SMALL businesses should soon find it easier to bid for public sector contracts thanks to planned changes in European Union rules, according to a law firm.
The European Commission wants the current regime for public procurement contracts to be reformed so that SMEs have a greater chance to secure work in the sector.
Experts at law firm Ward Hadaway, which has offices in Leeds, say the changes offer real hope for SMEs to compete with larger businesses for public sector contracts. As part of its Buy Yorkshire campaign, the Yorkshire Post is campaigning to shake up public sector procurement rules.
Public procurement accounts for around 17 per cent of the GDP in the EU, but SMEs only win 31 per cent to 38 per cent of public sector contracts, said Ward Hadaway, despite SMEs making up over half of the total turnover of the EU economy.
Proposals put forward by the EC include sub-dividing contracts of more than 500,000 euros into different ‘lots’ to allow smaller businesses to bid more effectively for work; limiting requirements for companies to bid for work; cutting down on red tape by allowing businesses to self-declare information about their capabilities at the initial bidding stage; and making EU members provide support structures offering legal and economic advice, training and assistance to businesses in preparing and conducting procurement processes.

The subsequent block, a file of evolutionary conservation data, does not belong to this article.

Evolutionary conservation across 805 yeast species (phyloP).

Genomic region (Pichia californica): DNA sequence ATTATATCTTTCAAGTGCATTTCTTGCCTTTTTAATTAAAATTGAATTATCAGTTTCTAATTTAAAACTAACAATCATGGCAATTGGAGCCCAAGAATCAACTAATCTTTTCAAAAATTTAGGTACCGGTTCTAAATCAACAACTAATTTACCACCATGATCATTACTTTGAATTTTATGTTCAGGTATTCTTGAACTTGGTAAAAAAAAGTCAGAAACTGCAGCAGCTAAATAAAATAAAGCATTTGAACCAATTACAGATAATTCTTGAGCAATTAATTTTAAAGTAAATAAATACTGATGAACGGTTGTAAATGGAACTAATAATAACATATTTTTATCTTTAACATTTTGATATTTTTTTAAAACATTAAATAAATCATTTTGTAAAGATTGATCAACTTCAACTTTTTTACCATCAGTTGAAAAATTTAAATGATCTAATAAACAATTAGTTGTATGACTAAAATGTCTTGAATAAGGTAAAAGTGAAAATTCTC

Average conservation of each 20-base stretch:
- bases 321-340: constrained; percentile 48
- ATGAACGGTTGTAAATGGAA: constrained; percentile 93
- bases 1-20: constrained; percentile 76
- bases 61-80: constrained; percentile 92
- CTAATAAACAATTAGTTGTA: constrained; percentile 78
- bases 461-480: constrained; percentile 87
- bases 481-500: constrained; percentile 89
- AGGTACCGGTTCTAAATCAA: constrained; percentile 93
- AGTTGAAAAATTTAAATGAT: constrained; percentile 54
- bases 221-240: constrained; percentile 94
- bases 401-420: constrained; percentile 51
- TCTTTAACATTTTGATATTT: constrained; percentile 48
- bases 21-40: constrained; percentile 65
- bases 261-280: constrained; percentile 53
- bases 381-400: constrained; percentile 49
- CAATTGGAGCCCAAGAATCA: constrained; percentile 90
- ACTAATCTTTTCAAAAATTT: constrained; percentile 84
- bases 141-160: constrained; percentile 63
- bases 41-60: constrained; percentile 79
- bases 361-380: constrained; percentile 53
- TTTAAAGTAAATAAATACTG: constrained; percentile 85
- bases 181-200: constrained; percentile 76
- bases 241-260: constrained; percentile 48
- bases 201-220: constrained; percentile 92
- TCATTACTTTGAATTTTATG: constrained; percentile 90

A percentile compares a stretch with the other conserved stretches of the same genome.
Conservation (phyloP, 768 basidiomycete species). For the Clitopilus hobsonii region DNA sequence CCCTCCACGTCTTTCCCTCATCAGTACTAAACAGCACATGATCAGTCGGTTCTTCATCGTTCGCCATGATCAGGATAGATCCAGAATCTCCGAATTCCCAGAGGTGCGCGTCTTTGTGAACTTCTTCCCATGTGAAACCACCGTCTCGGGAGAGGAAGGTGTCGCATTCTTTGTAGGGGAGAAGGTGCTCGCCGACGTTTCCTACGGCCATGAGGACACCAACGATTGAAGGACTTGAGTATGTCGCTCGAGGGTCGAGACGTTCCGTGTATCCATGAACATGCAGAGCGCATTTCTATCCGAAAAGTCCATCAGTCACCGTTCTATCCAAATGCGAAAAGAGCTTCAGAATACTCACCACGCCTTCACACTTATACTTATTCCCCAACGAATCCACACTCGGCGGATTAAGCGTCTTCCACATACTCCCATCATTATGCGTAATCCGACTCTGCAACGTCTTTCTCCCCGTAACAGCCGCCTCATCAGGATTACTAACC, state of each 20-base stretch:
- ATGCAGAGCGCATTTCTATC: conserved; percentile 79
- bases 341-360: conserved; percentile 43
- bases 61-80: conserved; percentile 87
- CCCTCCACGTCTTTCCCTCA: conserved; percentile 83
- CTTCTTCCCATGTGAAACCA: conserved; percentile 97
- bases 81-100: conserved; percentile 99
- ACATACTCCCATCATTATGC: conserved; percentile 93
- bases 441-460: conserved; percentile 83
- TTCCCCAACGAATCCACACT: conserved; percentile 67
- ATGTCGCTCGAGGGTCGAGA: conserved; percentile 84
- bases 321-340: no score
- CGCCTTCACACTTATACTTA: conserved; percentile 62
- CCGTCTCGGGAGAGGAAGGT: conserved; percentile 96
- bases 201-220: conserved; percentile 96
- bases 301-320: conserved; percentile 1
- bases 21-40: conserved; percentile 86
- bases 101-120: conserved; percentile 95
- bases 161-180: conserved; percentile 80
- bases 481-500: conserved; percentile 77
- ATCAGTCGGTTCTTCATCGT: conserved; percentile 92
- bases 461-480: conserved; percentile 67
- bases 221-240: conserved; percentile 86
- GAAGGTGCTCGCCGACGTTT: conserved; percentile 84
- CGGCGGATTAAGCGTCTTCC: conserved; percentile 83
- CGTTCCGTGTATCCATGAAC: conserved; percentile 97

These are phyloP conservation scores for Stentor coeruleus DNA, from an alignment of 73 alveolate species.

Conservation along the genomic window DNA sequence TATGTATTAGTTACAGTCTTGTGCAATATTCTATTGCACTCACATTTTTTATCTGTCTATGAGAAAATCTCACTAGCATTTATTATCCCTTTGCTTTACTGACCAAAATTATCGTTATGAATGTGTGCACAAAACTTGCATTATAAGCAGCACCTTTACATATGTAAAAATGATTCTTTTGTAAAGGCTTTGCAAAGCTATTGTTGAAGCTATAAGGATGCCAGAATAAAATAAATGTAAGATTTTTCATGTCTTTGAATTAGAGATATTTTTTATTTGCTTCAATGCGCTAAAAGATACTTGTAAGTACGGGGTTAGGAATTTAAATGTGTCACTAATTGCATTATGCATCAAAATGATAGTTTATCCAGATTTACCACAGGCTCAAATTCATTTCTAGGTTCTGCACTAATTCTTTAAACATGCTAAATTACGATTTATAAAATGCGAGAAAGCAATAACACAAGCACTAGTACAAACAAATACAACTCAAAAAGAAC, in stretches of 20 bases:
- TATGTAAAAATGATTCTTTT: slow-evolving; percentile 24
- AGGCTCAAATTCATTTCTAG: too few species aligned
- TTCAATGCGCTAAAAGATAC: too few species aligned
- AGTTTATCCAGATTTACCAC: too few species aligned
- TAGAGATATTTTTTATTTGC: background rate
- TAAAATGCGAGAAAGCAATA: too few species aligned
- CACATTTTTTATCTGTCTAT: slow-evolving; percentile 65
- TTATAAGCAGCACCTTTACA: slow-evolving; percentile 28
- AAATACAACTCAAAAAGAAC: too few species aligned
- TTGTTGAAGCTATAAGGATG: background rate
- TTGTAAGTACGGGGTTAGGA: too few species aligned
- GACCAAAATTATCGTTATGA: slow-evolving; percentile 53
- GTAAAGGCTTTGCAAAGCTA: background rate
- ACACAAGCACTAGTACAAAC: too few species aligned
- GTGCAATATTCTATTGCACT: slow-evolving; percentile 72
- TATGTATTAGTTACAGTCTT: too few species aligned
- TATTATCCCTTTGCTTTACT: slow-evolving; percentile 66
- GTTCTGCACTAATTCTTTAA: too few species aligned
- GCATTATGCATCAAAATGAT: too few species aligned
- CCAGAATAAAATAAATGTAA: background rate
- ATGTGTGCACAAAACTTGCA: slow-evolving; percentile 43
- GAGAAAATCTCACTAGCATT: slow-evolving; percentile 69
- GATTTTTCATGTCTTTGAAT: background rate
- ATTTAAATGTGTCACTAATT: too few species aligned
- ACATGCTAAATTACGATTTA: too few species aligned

Karen Andrews, partner in the public sector team at Ward Hadaway, said: “Simplifying the procurement process will hopefully make it easier for SMEs to compete on a level playing field with larger businesses whose scale and resources have previously given them a substantial advantage when bidding for public sector work.”
Despite cuts to public spending, the public sector still represents “a potentially huge market” to SMEs, she said. Michel Barnier, European Commissioner responsible for the internal market and services, said the reform is “necessary, ambitious and realistic”.